Since I’m going to be a little busy tomorrow and I’m waiting out the Tropical Storm Debby deluge, here’s a pre-Wednesday edition.
Team Yost Auto has some powerful SI sails, maybe too powerful! They show a textbook pitchpole because they eased traveler instead of mainsheet. Keep the pressure off the bows boys! Yost was one of the sponsors of the Great Texas 300, and this vid shows a great view of the storm we narrowly escaped from on the last day. Apparently, there was more than one mine drilling capsize in this squall. Just replay the first 10 seconds over and over and it’s all good.
The gunfight in Texas came to an end Saturday with Ruff Rider blowing the smoke off the ends of the six-shooters in Galveston to come out victorious in the Great Texas 300. They managed to capture the corrected time trophy and the inaugural Mike Worrell elapsed time trophy as well, ending up with enough hardware to fill the back seat of Boss Hogg’s horn-hooded Caddy.
Sailed in mostly light to moderate conditions, the 300 mile race did feature some drama on the high-Gulf and close finishes. Two boats were lost, the crews lifted from the cats, with only the platforms salvageable after they washed up on the weed ridden, barren coastine, after a squall ripped through the fleet. Many teams were knocked down and rode the winds out before righting their boats.
The last two days proved to be lollipop conditions, with teams battling it out for leg wins, although it’s not always easy. Team Velocitek took a four minute bite out of Ruff Rider’s 15 minute jump on the third day, leaving Ruff Rider to match race, or stay connected on the last day to maintain their 11 minute lead.
Ruff Rider was not to be denied and finished second corrected for the leg after a sprint to the finish. When Ruff Rider crew, Ian Billings, saw they had a chance to win the leg when the Capricorn of Salva Vida Vela hung up in the surf, he sprang off the boat and started pushing like he’d get deported if they lost. How could he quit with the helm yelling ‘hee-haw’ so loud.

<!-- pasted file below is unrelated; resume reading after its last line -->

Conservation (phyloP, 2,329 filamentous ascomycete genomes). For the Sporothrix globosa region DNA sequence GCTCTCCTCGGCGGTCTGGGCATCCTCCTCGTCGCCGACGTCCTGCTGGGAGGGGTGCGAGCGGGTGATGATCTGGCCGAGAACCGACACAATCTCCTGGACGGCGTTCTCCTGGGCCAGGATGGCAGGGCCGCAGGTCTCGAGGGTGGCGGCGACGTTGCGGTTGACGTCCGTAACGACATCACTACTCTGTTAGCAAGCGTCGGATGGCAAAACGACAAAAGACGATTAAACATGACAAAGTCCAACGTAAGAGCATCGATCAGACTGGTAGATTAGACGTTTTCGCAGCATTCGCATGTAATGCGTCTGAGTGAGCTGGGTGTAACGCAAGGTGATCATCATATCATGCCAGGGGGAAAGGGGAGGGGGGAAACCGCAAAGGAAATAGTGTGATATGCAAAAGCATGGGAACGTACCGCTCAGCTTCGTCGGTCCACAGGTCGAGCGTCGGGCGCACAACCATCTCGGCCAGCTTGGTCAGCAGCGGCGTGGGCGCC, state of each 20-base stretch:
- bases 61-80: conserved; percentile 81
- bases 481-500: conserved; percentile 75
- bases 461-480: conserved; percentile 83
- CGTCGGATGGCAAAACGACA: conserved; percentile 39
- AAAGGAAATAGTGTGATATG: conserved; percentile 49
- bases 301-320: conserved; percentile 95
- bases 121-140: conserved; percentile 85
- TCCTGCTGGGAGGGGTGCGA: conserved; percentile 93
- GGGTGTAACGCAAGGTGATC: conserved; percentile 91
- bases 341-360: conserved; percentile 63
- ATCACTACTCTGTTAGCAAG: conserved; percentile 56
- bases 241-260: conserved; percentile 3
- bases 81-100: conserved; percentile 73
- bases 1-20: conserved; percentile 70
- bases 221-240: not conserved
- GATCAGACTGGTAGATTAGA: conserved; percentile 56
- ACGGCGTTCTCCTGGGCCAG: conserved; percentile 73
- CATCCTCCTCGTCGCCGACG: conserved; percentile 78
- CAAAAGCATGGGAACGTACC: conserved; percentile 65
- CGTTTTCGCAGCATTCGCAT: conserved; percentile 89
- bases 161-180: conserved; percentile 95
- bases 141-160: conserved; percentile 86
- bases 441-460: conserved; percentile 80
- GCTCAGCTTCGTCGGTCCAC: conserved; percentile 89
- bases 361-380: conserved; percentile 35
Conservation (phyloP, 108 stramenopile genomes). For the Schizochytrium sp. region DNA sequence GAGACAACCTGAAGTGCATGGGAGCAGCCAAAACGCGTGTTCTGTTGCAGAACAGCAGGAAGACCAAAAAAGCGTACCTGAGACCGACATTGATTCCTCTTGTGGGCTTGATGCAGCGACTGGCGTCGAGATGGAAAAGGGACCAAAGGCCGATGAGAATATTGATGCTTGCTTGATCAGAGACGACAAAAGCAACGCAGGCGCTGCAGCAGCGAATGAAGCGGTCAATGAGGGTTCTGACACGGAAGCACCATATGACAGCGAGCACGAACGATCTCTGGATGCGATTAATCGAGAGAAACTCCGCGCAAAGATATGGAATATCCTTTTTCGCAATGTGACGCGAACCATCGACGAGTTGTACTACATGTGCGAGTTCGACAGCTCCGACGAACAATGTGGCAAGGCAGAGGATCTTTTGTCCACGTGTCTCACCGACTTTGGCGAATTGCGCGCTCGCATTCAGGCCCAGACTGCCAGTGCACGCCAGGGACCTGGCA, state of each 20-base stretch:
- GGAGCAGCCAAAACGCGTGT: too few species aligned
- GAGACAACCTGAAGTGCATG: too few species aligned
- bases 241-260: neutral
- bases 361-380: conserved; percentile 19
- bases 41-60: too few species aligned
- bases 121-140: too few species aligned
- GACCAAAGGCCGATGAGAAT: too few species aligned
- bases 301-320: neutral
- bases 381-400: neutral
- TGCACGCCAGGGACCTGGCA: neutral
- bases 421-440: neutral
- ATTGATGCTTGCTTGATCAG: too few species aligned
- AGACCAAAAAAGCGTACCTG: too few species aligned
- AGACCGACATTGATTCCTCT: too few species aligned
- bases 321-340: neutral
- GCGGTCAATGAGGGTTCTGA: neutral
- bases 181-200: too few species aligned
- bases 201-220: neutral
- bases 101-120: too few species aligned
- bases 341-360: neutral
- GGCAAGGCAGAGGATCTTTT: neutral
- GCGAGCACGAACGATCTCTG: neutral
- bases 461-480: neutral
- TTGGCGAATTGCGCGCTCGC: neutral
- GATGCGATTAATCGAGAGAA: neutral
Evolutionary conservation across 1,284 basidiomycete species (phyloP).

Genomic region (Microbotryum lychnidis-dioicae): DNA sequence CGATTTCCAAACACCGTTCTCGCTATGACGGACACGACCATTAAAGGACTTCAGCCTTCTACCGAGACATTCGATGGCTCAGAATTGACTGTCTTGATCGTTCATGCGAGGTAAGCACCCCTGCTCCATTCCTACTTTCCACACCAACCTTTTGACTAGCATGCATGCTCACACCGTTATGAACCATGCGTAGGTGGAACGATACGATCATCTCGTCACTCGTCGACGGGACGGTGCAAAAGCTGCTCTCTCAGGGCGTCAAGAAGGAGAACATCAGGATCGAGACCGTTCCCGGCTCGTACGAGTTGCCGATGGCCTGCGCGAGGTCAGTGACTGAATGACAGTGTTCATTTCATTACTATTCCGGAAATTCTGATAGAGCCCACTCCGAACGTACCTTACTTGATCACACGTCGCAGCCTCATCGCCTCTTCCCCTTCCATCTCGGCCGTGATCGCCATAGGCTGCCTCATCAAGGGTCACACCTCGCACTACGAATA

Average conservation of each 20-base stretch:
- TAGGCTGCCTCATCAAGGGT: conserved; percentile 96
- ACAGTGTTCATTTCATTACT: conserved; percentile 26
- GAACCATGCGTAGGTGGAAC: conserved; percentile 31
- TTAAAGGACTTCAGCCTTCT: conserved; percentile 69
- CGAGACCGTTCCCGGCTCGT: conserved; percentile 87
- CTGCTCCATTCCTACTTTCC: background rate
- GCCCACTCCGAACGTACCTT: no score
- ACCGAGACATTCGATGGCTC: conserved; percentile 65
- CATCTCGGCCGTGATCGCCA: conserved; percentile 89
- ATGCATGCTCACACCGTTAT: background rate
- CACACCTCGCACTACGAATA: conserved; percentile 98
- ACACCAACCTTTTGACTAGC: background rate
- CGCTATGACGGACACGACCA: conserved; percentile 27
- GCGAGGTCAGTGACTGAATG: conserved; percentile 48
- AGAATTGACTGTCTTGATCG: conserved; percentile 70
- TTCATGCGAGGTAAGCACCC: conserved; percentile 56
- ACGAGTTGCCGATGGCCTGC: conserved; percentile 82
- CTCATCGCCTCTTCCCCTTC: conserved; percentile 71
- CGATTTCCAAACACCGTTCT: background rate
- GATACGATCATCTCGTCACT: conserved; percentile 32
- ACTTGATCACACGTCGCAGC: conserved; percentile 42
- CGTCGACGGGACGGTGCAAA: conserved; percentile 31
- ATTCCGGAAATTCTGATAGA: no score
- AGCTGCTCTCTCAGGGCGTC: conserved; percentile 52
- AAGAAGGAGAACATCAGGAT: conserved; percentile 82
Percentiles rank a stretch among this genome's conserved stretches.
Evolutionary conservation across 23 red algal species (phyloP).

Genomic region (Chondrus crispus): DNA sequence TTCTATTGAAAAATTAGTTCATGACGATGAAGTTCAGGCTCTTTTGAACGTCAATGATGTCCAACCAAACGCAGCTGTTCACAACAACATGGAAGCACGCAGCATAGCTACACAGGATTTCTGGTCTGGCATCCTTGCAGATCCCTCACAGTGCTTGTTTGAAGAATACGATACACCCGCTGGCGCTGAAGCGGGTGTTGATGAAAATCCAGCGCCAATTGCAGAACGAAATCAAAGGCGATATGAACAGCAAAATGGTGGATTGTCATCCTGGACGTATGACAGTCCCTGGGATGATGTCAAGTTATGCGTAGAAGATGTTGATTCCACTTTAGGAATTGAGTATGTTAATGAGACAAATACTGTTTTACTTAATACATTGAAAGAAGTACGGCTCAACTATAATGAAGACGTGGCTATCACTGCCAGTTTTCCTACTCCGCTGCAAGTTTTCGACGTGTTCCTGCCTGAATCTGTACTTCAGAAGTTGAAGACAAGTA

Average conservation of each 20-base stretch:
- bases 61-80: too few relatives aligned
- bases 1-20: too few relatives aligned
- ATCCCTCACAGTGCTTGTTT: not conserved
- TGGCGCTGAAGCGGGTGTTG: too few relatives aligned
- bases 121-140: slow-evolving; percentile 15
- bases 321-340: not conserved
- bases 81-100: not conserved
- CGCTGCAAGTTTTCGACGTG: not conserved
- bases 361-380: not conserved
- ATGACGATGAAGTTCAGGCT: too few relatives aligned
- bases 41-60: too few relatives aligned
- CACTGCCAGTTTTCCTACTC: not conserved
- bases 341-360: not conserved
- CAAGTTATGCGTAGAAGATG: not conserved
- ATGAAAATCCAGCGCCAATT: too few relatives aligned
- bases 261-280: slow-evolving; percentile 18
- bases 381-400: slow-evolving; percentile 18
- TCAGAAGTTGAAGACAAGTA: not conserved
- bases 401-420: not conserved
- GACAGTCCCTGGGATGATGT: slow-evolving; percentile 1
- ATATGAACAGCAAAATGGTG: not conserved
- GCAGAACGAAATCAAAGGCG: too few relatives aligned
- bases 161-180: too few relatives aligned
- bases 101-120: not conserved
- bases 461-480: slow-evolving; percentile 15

After noticing the effort put forth by the Ruff Rider team, Salva Vida Vela’s ground crew let out a Nordic howl as he willed their Capricorn over the finish line to be crowned leg winners by one second. ‘Spent’ would be the word.
Texas City Dike Yacht Club protected the third position and team Rudderless rounded out the top four.
The elapsed time winner for the last leg and open fleet champion was Yost Auto, who overcame monumental challenges like losing their main in one leg and a rudder in another. Poison Girl ended in second in the open fleet with Jack Flash, the Hobie 18 old school (not an old school sailplan) truly earning the third position.
Head to the OTWA thread on Sailing Anarchy for more interviews and Justin TV action, as well as the GT 300 site for results, and the picasso site for more pics. And of course you can visit my gallery for the GT300 for more pics.
Team Texas City Dike Yacht Club really came through for us, providing their RV for us to abuse all week. Some of the crew even slept in tents. I know it’s hard to compete when you can’t run your program like usual. Thanks a ton. Also, to Billy Richnow, the PRO who was always accessible to us and provided clean, concise answers whenever we asked. The important thing is the competitors ‘get it.’ They gave great interviews and most of the time came over for an interview no matter what situation they were in. Overall, I felt it was a big step in live sailing coverage, and I hope to keep doing it in the future.
I have arrived in South Padre Island for the Great Texas 300. After a lightening strike to my plane while on the ground, it was a couple hours before a new one was dropped off for the lowly travelers to make their way to sweaty Texas. I arrived last night at 12 to find one of my fans camped out before my site.
I’ve set up a GT300 gallery at the top of the page for your pleasure and will post some of the inside stuff from our run on my page.
Check Sailing Anarchy for live coverage soon.
The next project is more On The Water Anarchy with coverage of the Great Texas 300 catamaran long distance race. Check out Sailing Anarchy for interviews, cocktail hours and especially live coverage from the beaches for starts and finishes. Rest assured, I’ve been taught by the best on beach interviews, Mr. Robert Feldman, from the Worrell 1000 of lore…..RIP Mike Worrell. Your legacy will remain only to be built upon in the future.
Kenny Pierce and I raced the GT300 back in ’06 I think. Bigtime twin-wire spin reach almost the whole way. Here is a pic of us busting out through the surf in Texas. Hopefully it’s windy as hell. Forecast shows strengthening to 20 knots on Thursday, the second day of the race.
Photo Credit: Nautishots.com